Present address: Division of Biological Sciences, Cell and Developmental Biology Section, Center for Molecular Genetics, University of California, San Diego, 9500 Gilman Drive La Jolla, CA 92093-0116, USA.
ABA-Hypersensitive Germination1 encodes a protein phosphatase 2C, an essential component of abscisic acid signaling in Arabidopsis seed
Article first published online: 25 APR 2007
The Plant Journal
Volume 50, Issue 6, pages 935–949, June 2007
How to Cite
Nishimura, N., Yoshida, T., Kitahata, N., Asami, T., Shinozaki, K. and Hirayama, T. (2007), ABA-Hypersensitive Germination1 encodes a protein phosphatase 2C, an essential component of abscisic acid signaling in Arabidopsis seed. The Plant Journal, 50: 935–949. doi: 10.1111/j.1365-313X.2007.03107.x
- Issue published online: 23 MAY 2007
- Article first published online: 25 APR 2007
- Received 21 November 2006; revised 10 January 2007; accepted 22 January 2007
- ABA hypersensitive mutant;
- protein phosphatase 2C;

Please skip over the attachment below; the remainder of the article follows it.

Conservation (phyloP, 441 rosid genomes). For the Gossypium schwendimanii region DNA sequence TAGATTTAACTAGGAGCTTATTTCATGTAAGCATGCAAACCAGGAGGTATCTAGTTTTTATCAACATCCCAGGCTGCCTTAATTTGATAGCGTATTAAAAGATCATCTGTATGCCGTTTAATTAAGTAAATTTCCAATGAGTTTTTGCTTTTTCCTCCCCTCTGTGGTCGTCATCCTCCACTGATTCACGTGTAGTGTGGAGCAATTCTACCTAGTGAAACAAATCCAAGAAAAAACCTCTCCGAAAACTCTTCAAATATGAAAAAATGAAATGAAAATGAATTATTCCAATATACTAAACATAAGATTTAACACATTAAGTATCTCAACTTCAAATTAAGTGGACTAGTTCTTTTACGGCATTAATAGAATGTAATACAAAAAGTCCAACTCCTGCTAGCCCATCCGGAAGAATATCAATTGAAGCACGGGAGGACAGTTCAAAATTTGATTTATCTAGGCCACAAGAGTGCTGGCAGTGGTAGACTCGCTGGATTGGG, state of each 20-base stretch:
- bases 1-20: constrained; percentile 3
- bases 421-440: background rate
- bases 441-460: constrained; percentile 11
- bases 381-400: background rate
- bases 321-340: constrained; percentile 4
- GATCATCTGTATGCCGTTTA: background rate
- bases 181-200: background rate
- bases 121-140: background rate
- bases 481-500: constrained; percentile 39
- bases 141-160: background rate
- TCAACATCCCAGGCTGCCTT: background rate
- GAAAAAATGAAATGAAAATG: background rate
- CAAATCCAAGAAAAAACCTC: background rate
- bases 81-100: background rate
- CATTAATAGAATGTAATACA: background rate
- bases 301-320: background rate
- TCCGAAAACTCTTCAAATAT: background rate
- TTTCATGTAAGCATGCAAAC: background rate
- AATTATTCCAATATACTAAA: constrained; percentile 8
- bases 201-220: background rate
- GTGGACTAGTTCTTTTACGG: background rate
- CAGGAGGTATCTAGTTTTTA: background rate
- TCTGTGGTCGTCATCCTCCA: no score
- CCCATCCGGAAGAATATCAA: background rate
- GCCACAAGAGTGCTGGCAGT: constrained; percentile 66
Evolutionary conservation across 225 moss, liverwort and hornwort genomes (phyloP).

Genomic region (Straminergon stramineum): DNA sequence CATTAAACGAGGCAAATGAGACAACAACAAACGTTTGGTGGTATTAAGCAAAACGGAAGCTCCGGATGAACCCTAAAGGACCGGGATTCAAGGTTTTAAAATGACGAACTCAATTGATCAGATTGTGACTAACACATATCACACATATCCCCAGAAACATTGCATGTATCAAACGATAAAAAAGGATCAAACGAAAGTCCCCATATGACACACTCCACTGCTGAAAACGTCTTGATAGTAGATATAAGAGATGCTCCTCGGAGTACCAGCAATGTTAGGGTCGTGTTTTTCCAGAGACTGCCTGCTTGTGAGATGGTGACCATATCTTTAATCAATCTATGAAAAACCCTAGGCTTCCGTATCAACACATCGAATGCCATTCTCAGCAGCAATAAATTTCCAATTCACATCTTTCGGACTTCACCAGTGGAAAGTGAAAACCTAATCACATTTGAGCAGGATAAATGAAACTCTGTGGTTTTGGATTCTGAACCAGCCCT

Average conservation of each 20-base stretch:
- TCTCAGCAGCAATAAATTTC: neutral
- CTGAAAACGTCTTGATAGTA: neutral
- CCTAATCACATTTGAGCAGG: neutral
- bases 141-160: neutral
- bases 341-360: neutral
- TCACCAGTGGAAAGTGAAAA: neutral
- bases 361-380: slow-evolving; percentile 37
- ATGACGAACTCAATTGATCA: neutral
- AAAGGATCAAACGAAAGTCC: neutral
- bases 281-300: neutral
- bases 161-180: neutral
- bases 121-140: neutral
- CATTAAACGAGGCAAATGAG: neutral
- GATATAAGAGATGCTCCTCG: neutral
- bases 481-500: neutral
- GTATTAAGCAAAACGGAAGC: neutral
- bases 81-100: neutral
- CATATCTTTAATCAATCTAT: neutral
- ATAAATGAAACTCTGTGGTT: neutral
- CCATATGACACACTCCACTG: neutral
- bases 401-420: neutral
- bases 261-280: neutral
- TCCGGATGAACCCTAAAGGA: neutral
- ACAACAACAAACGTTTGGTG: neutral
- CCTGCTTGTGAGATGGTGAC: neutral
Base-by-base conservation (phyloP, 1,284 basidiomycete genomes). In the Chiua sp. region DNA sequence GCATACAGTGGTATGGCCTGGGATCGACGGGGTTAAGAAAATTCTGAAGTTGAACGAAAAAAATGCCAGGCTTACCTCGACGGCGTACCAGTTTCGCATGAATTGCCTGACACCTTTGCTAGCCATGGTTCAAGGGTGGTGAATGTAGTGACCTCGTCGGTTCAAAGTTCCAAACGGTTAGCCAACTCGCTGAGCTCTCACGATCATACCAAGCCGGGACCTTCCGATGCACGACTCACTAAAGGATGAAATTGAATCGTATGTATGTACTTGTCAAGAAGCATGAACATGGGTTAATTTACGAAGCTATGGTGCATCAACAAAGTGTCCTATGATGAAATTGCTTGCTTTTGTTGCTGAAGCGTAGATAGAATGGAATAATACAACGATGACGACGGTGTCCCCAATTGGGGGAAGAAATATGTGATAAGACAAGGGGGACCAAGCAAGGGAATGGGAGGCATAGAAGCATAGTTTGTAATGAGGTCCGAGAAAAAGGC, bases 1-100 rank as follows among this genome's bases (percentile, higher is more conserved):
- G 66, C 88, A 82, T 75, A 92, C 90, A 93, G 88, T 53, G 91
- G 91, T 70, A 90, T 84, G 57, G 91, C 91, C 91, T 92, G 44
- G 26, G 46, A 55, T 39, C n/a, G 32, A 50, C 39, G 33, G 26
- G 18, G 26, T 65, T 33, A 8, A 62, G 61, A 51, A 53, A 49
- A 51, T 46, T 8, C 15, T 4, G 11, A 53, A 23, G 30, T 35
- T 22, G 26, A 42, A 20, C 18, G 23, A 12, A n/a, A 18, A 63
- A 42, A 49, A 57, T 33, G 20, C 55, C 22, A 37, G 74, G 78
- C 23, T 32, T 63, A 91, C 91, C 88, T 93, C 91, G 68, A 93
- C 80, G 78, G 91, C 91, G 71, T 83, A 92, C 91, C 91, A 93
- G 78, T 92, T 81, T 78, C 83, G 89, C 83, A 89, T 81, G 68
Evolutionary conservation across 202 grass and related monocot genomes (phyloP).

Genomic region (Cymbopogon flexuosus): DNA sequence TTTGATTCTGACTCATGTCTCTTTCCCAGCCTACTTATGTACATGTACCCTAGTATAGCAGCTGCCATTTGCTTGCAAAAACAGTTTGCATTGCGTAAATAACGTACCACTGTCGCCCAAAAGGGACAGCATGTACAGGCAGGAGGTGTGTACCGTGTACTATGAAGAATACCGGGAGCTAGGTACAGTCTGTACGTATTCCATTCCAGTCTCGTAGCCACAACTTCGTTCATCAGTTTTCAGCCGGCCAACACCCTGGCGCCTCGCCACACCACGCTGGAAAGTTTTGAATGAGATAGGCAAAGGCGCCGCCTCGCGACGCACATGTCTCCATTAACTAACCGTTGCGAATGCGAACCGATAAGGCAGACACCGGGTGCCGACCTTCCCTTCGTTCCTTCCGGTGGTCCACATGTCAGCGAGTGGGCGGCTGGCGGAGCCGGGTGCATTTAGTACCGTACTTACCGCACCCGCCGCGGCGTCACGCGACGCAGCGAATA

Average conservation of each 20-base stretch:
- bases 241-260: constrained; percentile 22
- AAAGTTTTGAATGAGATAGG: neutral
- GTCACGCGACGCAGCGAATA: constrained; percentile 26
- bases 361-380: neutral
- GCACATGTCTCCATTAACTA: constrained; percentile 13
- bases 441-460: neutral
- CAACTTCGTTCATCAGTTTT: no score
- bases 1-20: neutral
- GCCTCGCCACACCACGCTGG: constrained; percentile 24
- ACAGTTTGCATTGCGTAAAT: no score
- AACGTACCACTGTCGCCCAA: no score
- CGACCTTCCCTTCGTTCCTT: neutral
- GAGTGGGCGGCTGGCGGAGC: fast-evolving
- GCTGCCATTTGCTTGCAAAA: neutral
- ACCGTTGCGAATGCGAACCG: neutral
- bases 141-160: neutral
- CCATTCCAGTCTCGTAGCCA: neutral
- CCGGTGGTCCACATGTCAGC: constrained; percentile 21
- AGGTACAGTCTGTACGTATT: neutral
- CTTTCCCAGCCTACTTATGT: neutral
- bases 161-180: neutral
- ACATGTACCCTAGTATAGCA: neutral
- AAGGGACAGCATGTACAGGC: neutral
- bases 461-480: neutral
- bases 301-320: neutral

The phytohormone abscisic acid (ABA) regulates physiologically important stress and developmental responses in plants. To reveal the mechanism of response to ABA, we isolated several novel ABA-hypersensitive Arabidopsis thaliana mutants, named ahg (ABA-hypersensitive germination). ahg1-1 mutants showed hypersensitivity to ABA, NaCl, KCl, mannitol, glucose and sucrose during germination and post-germination growth, but did not display any significant phenotypes in adult plants. ahg1-1 seeds accumulated slightly more ABA before stratification and showed increased seed dormancy. Map-based cloning of AHG1 revealed that ahg1-1 has a nonsense mutation in a gene encoding a novel protein phosphatase 2C (PP2C). We previously showed that the ahg3-1 mutant has a point mutation in the AtPP2CA gene, which encodes another PP2C that has a major role in the ABA response in seeds (Yoshida et al., 2006b). The levels of AHG1 mRNA were higher in dry seeds and increased during late seed maturation – an expression pattern similar to that of ABI5. Transcriptome analysis revealed that, in ABA-treated germinating seeds, many seed-specific genes and ABA-inducible genes were highly expressed in ahg1-1 and ahg3-1 mutants compared with the wild-type. Detailed analysis suggested differences between the functions of AHG1 and AHG3. Dozens of genes were expressed more strongly in the ahg1-1 mutant than in ahg3-1. Promoter–GUS analyses demonstrated both overlapping and distinct expression patterns in seed. In addition, the ahg1-1 ahg3-1 double mutant was more hypersensitive than either monogenic mutant. These results suggest that AHG1 has specific functions in seed development and germination, shared partly with AHG3.